This artist may be best known as the author of a book whose concept was playing jazz based on scales rather than chord changes — a theory that helped pave the way for the modal revolutions of Miles Davis and John Coltrane. Who is he?
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Four powerful quotes to remember…In honor of the 50-year anniversary of the signing of the Civil Rights Act. […] Continue reading »
“Reminiscing in Tempo” is part of a continuing effort to provide Jerry Jazz Musician readers with unique forms of “edu-tainment.” As often as possible, Jerry Jazz Musician poses one question via e mail to a small number of prominent and diverse people. The question is designed to provoke a lively response that will potentially include the memories and/or opinion of those solicited.
This edition asks the question “What are 3 or 4 of your favorite jazz record albums of the 1960’s?” Respondents include the musicians Vijay Iyer, Warren Wolf, Jane Ira Bloom, Don Byron, Robin Eubanks, and journalists Gary Giddins, Dan Morgenstern, Terry Teachout, John Goodman and lots more… […] Continue reading »
Paul Morris is an avid Portland, Oregon record album collector who, in his words, will “share his enthusiasm for the artists who created album covers in the ‘40′s and ‘50′s.” In addition to being a collector of the art, he is a scholar of it. This edition features teenagers of the 1950′s enjoying their music! […] Continue reading »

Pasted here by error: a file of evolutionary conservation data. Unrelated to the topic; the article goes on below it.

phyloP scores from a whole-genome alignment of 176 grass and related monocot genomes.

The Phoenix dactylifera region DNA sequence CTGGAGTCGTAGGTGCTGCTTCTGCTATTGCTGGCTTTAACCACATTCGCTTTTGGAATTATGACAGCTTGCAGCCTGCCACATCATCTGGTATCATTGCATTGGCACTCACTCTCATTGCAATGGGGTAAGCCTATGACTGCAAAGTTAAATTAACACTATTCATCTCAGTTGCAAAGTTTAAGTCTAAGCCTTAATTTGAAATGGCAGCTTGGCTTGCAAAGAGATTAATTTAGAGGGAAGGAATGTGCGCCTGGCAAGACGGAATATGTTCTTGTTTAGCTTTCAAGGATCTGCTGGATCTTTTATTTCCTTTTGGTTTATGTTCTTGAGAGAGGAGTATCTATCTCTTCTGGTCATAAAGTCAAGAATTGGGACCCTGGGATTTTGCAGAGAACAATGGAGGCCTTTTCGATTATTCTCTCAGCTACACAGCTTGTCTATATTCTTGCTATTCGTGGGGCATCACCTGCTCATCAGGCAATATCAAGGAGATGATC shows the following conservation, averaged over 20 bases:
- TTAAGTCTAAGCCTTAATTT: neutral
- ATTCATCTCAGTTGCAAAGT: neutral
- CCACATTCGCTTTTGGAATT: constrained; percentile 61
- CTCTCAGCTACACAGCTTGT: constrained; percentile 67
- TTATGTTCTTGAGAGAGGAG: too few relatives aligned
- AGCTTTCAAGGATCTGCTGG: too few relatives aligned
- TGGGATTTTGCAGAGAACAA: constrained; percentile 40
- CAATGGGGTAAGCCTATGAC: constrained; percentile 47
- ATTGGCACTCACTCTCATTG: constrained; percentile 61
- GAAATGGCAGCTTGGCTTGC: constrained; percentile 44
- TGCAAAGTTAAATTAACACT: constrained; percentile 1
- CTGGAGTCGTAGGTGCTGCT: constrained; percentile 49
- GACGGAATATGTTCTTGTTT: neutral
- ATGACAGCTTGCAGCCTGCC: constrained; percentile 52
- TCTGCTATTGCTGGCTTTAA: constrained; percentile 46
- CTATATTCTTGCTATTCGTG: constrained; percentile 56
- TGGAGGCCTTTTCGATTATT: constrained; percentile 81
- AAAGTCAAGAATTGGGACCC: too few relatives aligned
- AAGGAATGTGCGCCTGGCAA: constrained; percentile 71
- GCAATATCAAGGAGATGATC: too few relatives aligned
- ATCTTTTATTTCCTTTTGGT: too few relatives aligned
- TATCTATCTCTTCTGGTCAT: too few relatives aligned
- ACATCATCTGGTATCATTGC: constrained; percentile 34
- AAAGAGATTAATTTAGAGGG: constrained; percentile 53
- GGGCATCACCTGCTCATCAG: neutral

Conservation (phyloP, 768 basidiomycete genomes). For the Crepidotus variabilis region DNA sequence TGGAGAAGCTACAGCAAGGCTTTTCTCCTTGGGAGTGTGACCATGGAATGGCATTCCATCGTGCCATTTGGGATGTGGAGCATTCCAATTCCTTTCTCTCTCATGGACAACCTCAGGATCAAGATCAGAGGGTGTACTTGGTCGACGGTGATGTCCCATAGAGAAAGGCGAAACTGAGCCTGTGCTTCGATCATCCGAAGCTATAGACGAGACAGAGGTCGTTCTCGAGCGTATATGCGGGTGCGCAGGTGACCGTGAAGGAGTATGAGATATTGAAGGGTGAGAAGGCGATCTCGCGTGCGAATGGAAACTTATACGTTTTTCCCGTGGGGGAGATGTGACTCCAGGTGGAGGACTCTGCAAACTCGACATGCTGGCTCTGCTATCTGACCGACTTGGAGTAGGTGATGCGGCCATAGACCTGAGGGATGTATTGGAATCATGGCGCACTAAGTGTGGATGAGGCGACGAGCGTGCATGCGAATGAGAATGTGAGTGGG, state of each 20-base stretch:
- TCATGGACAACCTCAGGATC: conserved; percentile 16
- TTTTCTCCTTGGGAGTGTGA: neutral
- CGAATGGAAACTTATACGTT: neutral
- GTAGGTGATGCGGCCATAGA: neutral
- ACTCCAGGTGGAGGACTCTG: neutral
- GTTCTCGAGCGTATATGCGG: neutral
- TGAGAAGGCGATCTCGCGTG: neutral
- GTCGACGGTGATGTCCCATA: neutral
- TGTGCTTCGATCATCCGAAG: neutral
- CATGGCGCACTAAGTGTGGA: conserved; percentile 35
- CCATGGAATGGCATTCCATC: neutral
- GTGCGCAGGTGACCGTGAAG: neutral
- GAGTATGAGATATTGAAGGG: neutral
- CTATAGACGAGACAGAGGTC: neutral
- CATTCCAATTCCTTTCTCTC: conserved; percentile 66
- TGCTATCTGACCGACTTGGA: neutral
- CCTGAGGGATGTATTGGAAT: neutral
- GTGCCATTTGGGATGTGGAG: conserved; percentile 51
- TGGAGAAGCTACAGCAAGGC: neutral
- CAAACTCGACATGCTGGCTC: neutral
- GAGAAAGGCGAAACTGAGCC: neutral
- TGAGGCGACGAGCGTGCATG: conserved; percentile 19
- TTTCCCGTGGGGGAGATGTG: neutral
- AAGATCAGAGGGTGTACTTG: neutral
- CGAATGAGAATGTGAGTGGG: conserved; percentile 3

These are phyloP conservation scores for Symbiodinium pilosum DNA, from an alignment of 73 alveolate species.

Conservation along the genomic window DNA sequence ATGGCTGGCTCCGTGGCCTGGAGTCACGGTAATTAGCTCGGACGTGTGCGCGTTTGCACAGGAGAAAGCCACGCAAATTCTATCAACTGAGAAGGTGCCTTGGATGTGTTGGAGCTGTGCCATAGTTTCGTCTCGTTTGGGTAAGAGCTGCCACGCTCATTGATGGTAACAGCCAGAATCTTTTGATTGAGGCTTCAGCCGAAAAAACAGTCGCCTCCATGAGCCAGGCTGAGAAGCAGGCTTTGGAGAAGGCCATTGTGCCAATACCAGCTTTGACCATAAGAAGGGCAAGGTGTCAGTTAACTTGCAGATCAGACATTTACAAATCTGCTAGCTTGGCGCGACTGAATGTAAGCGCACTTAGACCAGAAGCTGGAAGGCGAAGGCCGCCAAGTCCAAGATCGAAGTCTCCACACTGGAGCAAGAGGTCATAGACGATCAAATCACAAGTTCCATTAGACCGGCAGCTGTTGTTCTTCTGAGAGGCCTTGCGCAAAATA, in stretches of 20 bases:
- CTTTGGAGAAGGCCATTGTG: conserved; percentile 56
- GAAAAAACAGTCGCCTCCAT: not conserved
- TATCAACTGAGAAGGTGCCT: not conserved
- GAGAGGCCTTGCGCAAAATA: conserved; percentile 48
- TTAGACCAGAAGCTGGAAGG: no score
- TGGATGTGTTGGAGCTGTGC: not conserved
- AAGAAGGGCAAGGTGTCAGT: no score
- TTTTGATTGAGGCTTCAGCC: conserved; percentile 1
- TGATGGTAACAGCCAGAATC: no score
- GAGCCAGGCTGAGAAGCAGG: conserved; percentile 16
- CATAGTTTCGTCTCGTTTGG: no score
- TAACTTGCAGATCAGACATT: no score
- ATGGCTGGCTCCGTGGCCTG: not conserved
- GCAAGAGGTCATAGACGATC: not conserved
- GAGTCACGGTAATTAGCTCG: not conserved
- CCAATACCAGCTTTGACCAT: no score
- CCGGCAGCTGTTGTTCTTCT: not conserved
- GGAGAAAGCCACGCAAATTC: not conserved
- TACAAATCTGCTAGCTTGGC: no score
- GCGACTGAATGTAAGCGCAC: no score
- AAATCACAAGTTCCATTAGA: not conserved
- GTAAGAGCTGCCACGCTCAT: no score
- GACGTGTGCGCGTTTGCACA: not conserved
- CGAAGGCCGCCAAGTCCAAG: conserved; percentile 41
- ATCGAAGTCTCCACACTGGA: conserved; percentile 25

In 2005 I had the great privilege of interviewing the eminent music biographer Peter Guralnick, who, at the time had just published Dream Boogie: The Triumph of Sam Cooke. To this day, that book remains one of the most entertaining, educational, memorable, and thoroughly enjoyable in my library. This certainly wasn’t a fluke — his book on Elvis Presley is acknowledged by most serious critics as being the ultimate Presley biography, with New York Times critic Gerald Marzorati describing it as “the finest rock-and-roll biography ever written.” In Sunday’s Times, writer Larry Rohter reports that seven of Guralnick’s books, including the Presley and Cooke biographies, “are being reissued this year and next in ‘enhanced e-book’ editions that include video and audio material and, in some cases, new chapters on figures like Jerry Lee Lewis and Delbert McClinton.”
This type of publishing seems like an obvious advancement and is one that may actually entice me to make that long-delayed tablet purchase. Merging audio and video content with written material has long been imagined, and puts into the hands of the reader an ultimate merging of education and entertainment — what I like to refer to as “edu-tainment.”
Rohter writes: “Mr. Guralnick’s e-book project is a particularly ambitious example of what […] Continue reading »